The Labour candidate vying to become police commissioner for Lincolnshire has vowed to do whatever it takes to change the "failing police system".
Boston borough councillor Paul Gleeson has been named as the Labour party candidate for the role to oversee the work of police after Phil Dilks, known as Fair Deal Phil, was forced to step down after breaking the law when he was a teenager.
Mr Gleeson, who has also served as a statutory clerk responsible for giving legal advice to tribunals in four counties, said it was a "real privilege" to receive the candidacy.
The previous candidate Mr Dilks announced his decision to step down after it emerged he had broken the law during a "schoolboy prank" involving a stolen crash helmet in 1968, when he was 16.
He said: "I never dreamed when I was selected as Labour's choice to be Lincolnshire's first Police and Crime Commissioner that a school-boy prank more than 44 years ago would rule me out as a candidate," he said.
In June, the BBC reported that Mrs May said legislation around police commissioner candidates was not aimed at barring someone who had a conviction at the age of 16.
It came after Falklands veteran Simon Weston's candidacy for one of the roles was thrown into doubt because as a teenager he was convicted of being a passenger in a stolen car.
Mr Dilks said: "Theresa May has said she wanted to make it clear that anyone with a minor issues from when they were a teenager, must be able to stand in the elections.
"This offence would not even preclude me from being Home Secretary.
"When do you stop judging someone on something they did when they were a kid?"
"This minor offence committed 44 years ago would not preclude me from being an MP or even Home Secretary in charge of every police officer in the country – and responsible for every Police and Crime Commissioner.
"I've tried to improve my local community as an elected councillor for 17 years and member of Lincolnshire Police Authority for almost eight years. I'm deeply disappointed at not being able to stand for election to this new role to help make Lincolnshire a safer and better place to live.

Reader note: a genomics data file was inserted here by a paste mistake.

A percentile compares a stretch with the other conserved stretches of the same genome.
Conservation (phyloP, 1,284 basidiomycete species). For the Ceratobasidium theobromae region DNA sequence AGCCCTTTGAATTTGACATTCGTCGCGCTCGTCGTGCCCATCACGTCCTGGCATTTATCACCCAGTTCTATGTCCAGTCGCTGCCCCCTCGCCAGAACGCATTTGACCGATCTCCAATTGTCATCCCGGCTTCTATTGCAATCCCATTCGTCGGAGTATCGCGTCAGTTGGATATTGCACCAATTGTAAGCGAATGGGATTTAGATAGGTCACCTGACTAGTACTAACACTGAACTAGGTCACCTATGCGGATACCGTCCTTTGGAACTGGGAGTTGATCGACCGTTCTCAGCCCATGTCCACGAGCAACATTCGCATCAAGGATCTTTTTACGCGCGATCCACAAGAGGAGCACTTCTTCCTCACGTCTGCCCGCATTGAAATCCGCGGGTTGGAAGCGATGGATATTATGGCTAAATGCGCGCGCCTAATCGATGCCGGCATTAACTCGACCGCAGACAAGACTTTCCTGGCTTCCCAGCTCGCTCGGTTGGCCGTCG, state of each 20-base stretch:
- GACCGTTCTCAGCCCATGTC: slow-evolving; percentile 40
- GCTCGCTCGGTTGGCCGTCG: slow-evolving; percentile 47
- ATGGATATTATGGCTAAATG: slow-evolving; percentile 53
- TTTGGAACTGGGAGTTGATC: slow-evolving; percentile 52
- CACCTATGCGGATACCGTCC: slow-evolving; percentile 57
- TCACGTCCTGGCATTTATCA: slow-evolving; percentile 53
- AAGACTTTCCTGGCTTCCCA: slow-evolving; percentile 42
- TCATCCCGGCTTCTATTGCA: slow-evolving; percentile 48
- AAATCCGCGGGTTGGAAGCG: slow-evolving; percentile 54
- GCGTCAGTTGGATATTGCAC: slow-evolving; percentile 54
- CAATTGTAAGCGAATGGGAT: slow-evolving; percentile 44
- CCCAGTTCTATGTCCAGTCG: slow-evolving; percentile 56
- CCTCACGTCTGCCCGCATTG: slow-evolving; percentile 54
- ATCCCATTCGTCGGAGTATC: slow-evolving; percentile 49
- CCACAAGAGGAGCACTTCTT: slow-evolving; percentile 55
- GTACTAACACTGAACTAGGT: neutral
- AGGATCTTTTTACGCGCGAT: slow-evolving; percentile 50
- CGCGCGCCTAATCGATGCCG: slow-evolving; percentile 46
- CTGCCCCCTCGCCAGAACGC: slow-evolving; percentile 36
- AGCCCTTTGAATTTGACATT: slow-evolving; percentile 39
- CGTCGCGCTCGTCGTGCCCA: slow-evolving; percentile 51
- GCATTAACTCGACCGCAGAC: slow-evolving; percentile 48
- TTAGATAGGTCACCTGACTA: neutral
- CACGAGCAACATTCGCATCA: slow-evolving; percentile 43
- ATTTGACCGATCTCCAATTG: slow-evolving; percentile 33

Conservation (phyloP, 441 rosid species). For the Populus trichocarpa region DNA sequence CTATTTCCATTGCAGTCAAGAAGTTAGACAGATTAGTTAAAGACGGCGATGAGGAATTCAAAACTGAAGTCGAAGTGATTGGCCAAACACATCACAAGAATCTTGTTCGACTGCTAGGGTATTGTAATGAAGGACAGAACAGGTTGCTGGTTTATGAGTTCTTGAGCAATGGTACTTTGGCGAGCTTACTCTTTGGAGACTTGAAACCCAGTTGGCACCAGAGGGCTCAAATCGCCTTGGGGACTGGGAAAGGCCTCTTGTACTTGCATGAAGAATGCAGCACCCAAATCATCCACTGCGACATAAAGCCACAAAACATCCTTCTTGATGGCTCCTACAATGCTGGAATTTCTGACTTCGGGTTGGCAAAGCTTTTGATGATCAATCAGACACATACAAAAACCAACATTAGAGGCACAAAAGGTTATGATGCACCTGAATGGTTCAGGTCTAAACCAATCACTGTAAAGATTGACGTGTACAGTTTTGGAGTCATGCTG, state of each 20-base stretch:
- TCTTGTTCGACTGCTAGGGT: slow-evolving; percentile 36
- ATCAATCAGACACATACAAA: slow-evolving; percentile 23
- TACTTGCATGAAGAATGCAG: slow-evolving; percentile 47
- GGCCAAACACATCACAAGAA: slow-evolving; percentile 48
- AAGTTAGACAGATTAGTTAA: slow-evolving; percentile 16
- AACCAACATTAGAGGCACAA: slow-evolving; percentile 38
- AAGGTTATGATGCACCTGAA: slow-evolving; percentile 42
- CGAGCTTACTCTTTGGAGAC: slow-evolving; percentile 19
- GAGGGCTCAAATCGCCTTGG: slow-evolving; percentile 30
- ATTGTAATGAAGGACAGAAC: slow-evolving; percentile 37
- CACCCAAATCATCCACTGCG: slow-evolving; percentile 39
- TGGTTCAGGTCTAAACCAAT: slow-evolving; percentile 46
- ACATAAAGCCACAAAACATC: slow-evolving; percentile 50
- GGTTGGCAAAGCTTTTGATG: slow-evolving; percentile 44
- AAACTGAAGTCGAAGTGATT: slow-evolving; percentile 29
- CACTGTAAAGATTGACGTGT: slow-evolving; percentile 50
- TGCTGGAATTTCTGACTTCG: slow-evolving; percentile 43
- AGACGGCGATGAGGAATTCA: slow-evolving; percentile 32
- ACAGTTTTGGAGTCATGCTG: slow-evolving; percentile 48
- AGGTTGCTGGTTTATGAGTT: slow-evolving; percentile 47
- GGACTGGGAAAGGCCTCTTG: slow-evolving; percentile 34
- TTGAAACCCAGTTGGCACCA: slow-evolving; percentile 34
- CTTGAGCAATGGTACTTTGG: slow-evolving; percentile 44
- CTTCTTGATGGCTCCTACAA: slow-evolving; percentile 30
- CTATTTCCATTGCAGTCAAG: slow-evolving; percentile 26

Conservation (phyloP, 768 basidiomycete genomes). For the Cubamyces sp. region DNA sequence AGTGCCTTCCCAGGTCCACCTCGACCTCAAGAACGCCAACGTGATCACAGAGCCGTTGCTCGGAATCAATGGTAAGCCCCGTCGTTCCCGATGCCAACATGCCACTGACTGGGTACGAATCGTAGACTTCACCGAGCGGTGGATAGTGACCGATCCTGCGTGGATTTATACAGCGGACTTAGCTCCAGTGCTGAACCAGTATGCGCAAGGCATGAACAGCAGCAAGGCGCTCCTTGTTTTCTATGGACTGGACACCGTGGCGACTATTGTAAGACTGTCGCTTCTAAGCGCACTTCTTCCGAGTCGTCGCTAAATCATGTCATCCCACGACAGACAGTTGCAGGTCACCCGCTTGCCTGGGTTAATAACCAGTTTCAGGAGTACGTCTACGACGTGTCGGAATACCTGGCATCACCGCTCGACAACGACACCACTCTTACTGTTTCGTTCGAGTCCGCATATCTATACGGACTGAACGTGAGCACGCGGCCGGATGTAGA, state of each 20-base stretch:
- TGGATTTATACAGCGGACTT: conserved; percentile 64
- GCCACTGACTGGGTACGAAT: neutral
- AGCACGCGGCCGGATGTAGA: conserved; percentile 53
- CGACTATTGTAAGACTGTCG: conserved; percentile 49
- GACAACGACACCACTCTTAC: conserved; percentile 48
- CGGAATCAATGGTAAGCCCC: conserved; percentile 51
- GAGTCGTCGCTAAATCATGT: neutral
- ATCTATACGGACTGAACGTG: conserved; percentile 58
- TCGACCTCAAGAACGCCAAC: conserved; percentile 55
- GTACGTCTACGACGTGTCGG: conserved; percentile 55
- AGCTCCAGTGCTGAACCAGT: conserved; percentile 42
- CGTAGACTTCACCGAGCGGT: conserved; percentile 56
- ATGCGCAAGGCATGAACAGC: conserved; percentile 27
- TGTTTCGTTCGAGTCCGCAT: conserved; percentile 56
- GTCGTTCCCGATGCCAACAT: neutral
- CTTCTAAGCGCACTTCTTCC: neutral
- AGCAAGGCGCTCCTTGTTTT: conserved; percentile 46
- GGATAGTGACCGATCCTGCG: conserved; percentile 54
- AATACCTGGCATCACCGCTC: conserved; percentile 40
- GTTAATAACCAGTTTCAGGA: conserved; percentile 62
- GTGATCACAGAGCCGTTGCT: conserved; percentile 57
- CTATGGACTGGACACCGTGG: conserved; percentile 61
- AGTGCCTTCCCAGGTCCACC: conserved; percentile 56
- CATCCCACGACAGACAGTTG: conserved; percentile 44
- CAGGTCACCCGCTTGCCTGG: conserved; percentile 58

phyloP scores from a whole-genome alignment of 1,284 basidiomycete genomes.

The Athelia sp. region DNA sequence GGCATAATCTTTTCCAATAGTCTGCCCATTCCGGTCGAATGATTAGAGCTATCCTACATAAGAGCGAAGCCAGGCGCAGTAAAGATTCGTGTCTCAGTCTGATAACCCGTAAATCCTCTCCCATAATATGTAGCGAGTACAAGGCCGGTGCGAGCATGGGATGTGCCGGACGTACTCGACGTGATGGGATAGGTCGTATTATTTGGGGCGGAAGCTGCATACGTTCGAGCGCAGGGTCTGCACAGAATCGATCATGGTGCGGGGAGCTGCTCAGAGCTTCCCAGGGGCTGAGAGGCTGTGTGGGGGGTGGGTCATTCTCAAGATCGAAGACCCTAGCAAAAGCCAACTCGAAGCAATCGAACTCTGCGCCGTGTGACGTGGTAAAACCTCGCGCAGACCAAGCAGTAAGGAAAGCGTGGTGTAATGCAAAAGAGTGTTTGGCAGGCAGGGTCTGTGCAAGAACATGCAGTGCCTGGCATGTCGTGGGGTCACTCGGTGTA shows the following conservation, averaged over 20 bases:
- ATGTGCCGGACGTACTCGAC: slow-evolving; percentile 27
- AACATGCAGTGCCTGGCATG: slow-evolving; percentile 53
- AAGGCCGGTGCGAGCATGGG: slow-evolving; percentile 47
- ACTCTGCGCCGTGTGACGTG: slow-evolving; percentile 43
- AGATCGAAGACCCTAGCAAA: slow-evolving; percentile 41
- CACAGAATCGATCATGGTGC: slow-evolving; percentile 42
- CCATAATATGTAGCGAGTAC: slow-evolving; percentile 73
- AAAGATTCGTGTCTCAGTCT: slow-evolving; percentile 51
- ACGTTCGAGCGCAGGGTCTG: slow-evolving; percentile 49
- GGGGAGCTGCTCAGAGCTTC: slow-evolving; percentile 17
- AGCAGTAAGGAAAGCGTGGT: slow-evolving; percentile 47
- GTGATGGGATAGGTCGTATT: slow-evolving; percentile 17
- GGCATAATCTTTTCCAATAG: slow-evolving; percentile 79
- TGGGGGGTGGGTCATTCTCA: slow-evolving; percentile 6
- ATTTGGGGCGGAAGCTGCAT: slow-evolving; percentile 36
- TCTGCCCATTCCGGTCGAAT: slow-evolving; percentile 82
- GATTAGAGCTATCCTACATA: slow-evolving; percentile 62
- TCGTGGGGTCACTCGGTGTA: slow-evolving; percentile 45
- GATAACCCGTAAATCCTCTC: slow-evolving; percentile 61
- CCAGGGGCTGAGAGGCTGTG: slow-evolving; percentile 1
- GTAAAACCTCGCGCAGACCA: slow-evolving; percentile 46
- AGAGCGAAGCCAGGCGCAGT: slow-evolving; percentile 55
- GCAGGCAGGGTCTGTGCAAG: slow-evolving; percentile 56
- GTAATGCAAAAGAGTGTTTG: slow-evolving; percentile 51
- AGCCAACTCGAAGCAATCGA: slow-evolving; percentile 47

"But I trust those who know me will judge me on my work over a lifetime rather than what resulted in a £5 fine in the 1960's."
Mr Gleeson said: "My experience as a councillor means I will do everything I can to stand up for every one of Lincolnshire's communities.
"Crime and disorder, antisocial behaviour, fly-tipping and low morale are priorities.
"I've seen first-hand where the system is failing and what needs to be done to change it.
"This Tory government is making the wrong choices on crime, taking frontline police off the streets, weakening powers to deal with antisocial behaviour and opening the door to the privatisation of core services.
"In Lincolnshire, we are already seeing the impact of these wrong choices with 32 fewer officers since the general election and a prediction that Lincolnshire could lose 138 officers by 2015.
"I will put fighting the impact of these reckless changes at the heart of my campaign."
The PCC elections have been a low key affair up to now but it is thought that the Home Office is planning a multi-million pound advertising campaign for October.
The elections for Policing and Crime Commissoners take place on November 15.